Asked  7 Months ago    Answers:  5   Viewed   25 times

Well, i have a web page where i am displaying few images. But my problem is that i don't want user to download or save those images. I can apply watermark to those images but that is alternative option. I can also disable right click but what if user saves the page?

Any alternative solution will also do?

Hope this question is clear?



If the user can see the image, it's already on his computer. Saving it to a file or copying it to the clipboard is trivial and cannot be disabled in any reliable way.

If you want to keep control over the image, don't put it on the internet.
Watermarking is the best you can do.

Wednesday, March 31, 2021
answered 7 Months ago

I don't think that the problem is that you are using a shared host because I have found six others (degmsb, Benvolio, joomla01, DJ-Alien, valerione1979, and Kars) whose websites had the same script added. Also, it is doubtful that any of your files would be writable by others because files that are uploaded over FTP are subject to the file creation mode bits mask.

My best guess is that someone is cracking websites using either known exploits or exploits against common weaknesses, and that this person is identifying likely targets with Google hacking. degmsb's Wordpress website and Benvolio's Burning Board Lite website were likely cracked via known exploits (possibly known exploits of plugins to these software bases such as TinyMCE), and your website, since you wrote it yourself, was likely cracked via an exploit against a common website weakness.

Given that you allow file uploads (one of your PHP scripts accepts & saves files that are uploaded by your users), I would consider CWE-434: Unrestricted Upload of File with Dangerous Type. A CWE-434 exploit works like this: suppose you allow users to upload avatar images or pictures. The script to which uploaded images are POSTed might save the file to /images using the same filename that the user supplied. Now imagine that someone uploads x76x09.gif.php (or x76x09.gif.asp, x76x09.gif.php4, etc.). Your script will dutifully save this upload to /images/x76x09.gif.php and all that the cracker needs to do to have the server run this script is browse to /images/x76x09.gif.php. Even if the file is named x76x09.php.gif, some web servers will execute the file.

Another possibility is that the filename of the upload that PHP receives, $_FILES['upload']['name'], which is the filename value in the Content-Disposition header that is sent, was constructed to something like ..modulesx.gif. If your script saved the newly-uploaded file to str_replace('\', '/', '/images/' . basename($_FILES['upload']['name'])), or /images/../modules/x.gif on a non-Windows host (, and there was some way for the user to cause one of your PHP scripts to include or require any script in the modules directory (say index.php?module=x.gif&action=blah), then the cracker would be able to execute arbitrary PHP.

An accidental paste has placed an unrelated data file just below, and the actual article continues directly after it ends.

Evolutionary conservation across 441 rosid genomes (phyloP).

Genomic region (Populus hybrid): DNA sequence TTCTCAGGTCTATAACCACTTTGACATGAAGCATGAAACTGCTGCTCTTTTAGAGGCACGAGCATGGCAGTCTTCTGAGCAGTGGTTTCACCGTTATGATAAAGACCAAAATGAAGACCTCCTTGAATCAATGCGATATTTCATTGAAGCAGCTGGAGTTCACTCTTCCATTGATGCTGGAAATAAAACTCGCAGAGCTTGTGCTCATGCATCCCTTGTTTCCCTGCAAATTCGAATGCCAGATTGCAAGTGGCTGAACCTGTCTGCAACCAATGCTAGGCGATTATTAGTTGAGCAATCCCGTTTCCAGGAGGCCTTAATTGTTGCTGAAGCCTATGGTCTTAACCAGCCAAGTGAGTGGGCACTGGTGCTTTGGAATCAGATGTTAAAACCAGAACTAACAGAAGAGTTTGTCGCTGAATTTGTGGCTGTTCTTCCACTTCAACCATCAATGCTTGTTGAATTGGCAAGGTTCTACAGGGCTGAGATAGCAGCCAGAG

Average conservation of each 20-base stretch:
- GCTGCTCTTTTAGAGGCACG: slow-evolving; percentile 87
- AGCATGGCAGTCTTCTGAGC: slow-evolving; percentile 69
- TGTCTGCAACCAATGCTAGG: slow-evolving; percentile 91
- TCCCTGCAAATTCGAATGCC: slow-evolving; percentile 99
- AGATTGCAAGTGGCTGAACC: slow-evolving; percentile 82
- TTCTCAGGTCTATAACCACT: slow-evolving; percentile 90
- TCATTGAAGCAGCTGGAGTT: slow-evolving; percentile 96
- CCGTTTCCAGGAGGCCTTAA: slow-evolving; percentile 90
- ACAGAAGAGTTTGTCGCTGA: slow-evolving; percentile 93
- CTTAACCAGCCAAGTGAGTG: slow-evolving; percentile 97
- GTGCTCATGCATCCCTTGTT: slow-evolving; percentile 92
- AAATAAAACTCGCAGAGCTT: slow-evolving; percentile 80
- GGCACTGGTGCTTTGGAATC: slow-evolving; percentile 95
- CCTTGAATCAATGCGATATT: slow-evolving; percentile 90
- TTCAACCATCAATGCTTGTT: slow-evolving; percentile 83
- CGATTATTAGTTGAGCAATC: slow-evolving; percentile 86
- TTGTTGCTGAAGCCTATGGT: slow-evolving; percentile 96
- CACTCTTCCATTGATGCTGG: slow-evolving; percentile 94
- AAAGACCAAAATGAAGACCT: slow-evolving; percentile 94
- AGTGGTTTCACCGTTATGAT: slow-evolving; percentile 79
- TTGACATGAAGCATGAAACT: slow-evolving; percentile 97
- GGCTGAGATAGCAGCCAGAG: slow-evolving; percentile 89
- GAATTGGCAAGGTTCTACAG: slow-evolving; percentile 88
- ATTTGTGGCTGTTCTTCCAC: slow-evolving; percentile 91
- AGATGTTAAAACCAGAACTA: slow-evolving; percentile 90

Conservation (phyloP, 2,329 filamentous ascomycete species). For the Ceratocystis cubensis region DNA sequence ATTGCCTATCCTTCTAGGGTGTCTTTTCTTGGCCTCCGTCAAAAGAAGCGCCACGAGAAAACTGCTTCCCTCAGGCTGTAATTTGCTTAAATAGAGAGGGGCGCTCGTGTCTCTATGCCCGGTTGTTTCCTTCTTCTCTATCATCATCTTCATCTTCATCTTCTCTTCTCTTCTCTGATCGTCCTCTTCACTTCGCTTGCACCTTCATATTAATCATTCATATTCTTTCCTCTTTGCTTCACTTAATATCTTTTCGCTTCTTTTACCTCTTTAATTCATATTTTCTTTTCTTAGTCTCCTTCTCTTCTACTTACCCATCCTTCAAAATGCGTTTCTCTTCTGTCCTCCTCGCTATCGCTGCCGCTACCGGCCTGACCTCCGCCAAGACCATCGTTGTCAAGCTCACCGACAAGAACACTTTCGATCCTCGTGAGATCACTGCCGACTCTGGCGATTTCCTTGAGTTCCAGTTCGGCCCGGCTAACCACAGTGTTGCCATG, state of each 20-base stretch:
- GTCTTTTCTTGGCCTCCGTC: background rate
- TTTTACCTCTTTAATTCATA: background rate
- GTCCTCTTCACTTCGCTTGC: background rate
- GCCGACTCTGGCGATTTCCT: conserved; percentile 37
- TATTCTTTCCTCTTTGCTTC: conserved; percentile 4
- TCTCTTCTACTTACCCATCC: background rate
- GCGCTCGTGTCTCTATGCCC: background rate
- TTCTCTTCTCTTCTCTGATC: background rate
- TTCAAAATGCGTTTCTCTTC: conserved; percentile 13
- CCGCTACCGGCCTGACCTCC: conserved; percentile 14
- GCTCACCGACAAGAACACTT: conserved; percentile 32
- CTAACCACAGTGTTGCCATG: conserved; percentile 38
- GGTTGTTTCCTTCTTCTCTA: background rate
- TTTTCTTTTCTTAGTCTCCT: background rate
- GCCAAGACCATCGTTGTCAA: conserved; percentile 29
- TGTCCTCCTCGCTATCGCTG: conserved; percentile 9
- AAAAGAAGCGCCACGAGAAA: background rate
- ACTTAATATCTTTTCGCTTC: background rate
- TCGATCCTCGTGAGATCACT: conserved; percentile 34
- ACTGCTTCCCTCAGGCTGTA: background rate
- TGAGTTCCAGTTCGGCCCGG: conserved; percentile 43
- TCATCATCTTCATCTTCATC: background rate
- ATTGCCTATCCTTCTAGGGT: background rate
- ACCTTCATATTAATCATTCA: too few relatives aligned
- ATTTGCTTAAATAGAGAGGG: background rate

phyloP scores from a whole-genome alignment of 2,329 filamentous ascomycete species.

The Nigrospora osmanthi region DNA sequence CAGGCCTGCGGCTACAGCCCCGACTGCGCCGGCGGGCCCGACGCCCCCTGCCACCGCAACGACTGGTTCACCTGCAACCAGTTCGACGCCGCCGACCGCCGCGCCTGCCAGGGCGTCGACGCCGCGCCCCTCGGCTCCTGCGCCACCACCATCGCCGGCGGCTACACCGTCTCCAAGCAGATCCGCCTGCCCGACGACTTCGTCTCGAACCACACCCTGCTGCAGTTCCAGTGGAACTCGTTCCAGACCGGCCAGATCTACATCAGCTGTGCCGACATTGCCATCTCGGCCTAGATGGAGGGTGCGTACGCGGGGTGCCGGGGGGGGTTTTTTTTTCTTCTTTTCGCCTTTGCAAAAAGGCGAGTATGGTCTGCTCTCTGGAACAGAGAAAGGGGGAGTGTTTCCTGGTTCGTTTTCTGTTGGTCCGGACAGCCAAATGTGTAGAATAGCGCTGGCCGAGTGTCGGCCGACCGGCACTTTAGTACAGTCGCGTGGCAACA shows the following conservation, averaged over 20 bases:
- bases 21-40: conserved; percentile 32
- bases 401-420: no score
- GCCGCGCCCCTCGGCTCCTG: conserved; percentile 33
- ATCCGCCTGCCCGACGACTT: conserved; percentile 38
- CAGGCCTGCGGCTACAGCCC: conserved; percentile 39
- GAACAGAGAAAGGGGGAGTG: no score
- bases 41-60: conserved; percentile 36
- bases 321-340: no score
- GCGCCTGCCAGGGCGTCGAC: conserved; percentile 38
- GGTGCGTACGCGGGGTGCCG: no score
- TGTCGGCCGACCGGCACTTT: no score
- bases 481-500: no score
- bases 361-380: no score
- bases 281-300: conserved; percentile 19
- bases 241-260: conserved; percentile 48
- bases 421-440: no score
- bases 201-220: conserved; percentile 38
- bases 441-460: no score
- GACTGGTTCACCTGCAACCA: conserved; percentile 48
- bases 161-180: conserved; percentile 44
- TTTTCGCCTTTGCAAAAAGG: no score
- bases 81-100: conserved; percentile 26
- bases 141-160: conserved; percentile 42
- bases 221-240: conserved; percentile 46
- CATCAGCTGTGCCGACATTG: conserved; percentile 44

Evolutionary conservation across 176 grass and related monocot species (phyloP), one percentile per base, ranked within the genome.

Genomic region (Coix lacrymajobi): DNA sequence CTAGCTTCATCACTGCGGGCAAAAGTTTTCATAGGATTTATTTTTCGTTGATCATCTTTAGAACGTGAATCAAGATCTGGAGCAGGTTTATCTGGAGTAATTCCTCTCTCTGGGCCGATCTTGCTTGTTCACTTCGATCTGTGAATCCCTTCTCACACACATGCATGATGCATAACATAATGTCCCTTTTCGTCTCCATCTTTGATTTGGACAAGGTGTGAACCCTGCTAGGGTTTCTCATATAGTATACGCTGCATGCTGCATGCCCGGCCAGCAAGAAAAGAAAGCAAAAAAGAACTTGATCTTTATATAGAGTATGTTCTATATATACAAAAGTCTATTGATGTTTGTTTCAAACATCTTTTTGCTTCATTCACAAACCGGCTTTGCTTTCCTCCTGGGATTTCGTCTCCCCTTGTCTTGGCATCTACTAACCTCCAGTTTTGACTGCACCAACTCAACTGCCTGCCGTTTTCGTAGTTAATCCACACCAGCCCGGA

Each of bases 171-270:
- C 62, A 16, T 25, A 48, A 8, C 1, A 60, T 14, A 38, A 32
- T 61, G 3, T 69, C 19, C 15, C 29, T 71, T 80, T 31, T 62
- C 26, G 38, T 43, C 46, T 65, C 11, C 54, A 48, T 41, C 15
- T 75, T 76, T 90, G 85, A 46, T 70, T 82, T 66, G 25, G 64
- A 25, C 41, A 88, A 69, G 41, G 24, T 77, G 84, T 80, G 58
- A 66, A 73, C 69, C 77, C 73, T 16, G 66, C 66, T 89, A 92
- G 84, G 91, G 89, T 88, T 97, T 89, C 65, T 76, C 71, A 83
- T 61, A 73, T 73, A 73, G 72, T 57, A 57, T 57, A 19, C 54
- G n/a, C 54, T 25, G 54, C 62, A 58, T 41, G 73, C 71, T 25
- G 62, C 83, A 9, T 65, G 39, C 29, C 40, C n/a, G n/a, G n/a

EDIT: It looks like x76x09.php is some sort of unrestricted directory browser and file uploader. If a user manages to get this uploaded to your server, then they can basically do anything that you can do with your FTP access. Delete it.

EDIT2: Look for copies of this PHP source (the part gzuncompress(base64_decode("HJ3H...geFb//eeff/79z/8A"));). Remove it from all of your PHP scripts.

EDIT3: Googling parts of the PHP script, I have found several webpages where this source is listed verbatim, and all of these pages have something to do with file uploading functionality for the respective websites. It therefore seems very likely that the hacker of your website used a CWE-434 exploit.

Wednesday, March 31, 2021
answered 7 Months ago

Save thumbnails to disk. Image processing takes a lot of resources and, depending on the size of the image, might exceed the default allowed memory limit for php. It is less of a concern if you have your own server with only your application running but it still takes a lot of cpu power and memory to resize images. If you're considering creating thumbnails on the fly anyway, you don't have to change much - upon the first request, create the thumbnail from the source file, save it to disk and upon subsequent requests just read it off the disk.

Wednesday, March 31, 2021
answered 7 Months ago

You can try

$gd = @imagecreatefromstring(file_get_contents($file_path));    
    if ($gd === false) {
        throw new Exception ('Image is corrupted');

It should work with most image formats known to gd. Also if you need specific error message you can use error_get_last().

@ will suppress error messages, and imagecreatefromstring tries to open known image formats. If this fails, $gd will have value 'false' and no error messages are thrown.


Please not that in this example @ operator also will suprpess any errors from file_get_contents function.

Saturday, May 29, 2021
answered 5 Months ago

Kiosk mode is what you are looking for! It was introduced in Android 4.2.

To enable kiosk mode, set this in your activity_main.xml:

<category android:name="android.intent.category.HOME" /> 

This question is most likely a dupe of: Develop app run in kiosk mode in android

Thursday, October 14, 2021
Kiran Yallabandi
answered 1 Week ago
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